Martial Arts is not Self Defense

What am I talking about?  If I go to a martial arts class, I’m obviously learning self defense, is that correct?  No, it is not.

Martial arts is a system of fighting from a certain country at a certain time period developed by a certain person, that was developed with rules that are much different than modern-day life.

Self-defense is by definition a legal term, and in that legal term it states that fighting is pretty much your last option.  You have to do what a person with a reasonable mind would do in the same situation, which is usually escaping.  So if you’re going to learn how to defend yourself in a martial arts gym and they’re not teaching you a bunch of other options, then they’re just teaching you how to fight, and a fight is not self defense. A fight is not defensible in court.

The difference between martial arts and self defense is, as I said, martial arts was developed in a certain time period with much less rules and structure and in a much more violent era on a personal scale.  Self-defense nowadays is, again, dictated unfortunately not by door-kickers, but by people who have modeled much of their violence thought process off of Hollywood.  This means that they’re expecting shooters to shoot people’s guns out of their hand.

If you’re in a gym and you learn how to kick and punch – that is not self-defense.  You’re learning a martial system.  You’re learning subject matter.

Self-defense is done by the student, martial arts is done by the class.  Self defense is different per person, and self defense will be different for you than it will be for me.  If you’re a woman, you face much different problems than I face as a guy.  Martial athletes like myself and most of my students aren’t gonna get picked on for a lot of stuff.  We’re big, we know how to fight, we carry ourselves well.  If the people at these gyms, these martial athletes, are showing you, as a woman, or a smaller person, how to use strength-based moves to get out of a situation, it’s bad training, it’s counterintuitive.

If you’re teaching self-defense right now, you need to make sure you’re teaching the difference between social and asocial violence, and you absolutely need to teach self-defense law.  You need to understand that if somebody breaks somebody’s neck, and a reasonable person, or twelve reasonable people, wouldn’t think that was a good idea – then you just sent your student to jail.  So stop marketing yourself as self-defense, and start marketing yourself as jujutsu, or karate, or subject matter from a fighting system.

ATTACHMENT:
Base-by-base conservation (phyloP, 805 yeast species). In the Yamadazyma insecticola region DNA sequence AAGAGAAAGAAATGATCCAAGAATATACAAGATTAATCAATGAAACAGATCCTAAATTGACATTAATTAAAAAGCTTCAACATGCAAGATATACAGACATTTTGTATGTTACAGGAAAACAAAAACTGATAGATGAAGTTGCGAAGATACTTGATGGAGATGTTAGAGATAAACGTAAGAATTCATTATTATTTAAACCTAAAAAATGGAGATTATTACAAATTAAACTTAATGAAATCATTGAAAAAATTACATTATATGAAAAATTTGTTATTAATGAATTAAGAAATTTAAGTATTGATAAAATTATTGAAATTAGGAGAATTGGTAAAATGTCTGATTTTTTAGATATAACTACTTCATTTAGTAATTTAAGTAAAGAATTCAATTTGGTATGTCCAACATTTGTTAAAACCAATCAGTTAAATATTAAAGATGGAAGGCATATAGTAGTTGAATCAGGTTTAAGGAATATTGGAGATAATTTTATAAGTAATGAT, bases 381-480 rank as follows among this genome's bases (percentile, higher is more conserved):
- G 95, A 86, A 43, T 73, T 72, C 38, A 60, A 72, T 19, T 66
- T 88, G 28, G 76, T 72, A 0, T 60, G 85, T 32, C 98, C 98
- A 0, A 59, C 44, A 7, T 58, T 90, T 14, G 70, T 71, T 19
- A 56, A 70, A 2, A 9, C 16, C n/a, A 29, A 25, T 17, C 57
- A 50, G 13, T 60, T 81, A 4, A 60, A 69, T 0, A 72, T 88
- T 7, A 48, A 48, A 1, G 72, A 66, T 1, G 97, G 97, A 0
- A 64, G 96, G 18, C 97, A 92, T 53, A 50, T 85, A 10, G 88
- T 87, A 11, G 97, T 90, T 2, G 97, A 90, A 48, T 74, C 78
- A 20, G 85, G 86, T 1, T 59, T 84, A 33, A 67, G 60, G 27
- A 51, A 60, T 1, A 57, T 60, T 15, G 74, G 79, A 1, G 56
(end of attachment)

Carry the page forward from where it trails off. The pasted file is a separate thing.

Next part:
When I teach Filipino martial arts I am not teaching self defense.  I’m teaching subject matter from my instructor.  I can extrapolate concepts from this to give self defense, but it has to work within the parameters of the law of the place that I’m in.  You need to know the laws of your state or country, you need to know what’s acceptable and you should have the definition of self defense somewhere in your gym.  Because if your students don’t understand what they can do, they’re gonna freeze because they don’t want to go to jail.

If you’re a student and you’re looking for a martial arts gym make sure you know what you’re looking for.  If you’re looking to win a belt, or a purse, or reputation, do not go to a self-defense gym!  You are not gonna like it.  If you don’t want any of those things, if you just want to be safe when you’re outside, then you have to realize that most of your training is gonna be awareness, how to be alert, how to look for signs and then escape and evasion, and fighting will be one of the last things you talk about.  That’s how self-defense should be taught.  If you can avoid it, if you can vaccinate instead of cure, that’s a way bigger win.  If you can know when somebody’s coming at you, and all their adrenaline cues have kicked in, and you’re in a bad spot at a bad time, then you can avoid most violence.

Randy King


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